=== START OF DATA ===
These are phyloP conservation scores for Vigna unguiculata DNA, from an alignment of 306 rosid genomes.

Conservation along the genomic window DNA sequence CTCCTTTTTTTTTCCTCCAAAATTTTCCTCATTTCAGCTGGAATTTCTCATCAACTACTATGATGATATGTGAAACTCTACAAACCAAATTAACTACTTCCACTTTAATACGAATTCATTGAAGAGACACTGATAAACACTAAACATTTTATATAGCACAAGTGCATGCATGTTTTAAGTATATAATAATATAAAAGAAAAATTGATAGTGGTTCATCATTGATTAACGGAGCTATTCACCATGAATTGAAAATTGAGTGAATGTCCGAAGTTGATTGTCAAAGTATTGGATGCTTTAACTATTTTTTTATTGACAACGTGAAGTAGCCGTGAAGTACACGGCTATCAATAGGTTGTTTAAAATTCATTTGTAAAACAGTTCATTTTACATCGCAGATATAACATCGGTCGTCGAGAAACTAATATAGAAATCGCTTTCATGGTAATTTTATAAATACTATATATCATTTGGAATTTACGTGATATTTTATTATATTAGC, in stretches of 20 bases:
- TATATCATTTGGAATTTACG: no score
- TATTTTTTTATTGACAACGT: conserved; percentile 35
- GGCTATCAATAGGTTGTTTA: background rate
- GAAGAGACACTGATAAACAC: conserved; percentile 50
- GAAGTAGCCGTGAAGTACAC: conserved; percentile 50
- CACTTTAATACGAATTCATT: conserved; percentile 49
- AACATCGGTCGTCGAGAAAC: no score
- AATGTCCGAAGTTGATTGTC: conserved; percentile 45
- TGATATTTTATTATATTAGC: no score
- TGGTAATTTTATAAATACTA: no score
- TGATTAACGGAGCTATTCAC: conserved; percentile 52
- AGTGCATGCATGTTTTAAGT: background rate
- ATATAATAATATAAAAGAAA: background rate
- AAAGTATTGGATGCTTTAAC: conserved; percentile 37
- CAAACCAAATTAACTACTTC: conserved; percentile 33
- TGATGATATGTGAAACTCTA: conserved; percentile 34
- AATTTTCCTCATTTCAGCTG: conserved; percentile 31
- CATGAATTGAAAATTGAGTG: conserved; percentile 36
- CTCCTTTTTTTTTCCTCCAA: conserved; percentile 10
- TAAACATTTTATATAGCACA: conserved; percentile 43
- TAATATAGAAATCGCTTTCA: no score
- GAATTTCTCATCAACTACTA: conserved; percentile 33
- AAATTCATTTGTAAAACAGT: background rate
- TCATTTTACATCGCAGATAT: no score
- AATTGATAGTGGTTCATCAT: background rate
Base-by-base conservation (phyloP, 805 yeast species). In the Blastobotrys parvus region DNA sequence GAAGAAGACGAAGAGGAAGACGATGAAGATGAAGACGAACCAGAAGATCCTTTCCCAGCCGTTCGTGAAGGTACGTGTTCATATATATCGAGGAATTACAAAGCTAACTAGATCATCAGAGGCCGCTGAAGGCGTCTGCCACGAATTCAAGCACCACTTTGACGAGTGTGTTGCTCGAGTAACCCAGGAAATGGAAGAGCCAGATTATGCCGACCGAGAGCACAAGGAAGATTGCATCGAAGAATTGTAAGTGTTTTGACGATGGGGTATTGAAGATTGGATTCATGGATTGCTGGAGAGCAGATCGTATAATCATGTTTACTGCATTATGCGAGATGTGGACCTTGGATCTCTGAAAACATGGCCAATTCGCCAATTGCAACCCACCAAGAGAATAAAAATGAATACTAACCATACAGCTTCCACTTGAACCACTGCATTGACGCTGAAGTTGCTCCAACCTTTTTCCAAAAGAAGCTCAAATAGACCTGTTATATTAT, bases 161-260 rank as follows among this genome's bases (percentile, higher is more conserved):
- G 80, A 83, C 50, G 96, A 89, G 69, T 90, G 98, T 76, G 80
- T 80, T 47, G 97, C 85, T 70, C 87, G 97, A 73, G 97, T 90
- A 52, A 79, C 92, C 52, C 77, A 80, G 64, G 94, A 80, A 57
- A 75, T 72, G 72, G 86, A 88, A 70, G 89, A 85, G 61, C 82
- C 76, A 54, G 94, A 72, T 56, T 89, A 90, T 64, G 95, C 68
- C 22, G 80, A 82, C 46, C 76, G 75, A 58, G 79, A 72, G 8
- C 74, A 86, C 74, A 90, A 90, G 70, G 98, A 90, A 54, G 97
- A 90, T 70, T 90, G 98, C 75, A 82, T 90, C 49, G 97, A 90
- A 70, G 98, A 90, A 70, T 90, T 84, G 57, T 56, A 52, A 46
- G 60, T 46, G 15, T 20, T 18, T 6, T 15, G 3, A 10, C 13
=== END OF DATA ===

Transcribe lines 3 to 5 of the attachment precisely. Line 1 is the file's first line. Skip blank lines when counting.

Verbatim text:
- TATATCATTTGGAATTTACG: no score
- TATTTTTTTATTGACAACGT: conserved; percentile 35
- GGCTATCAATAGGTTGTTTA: background rate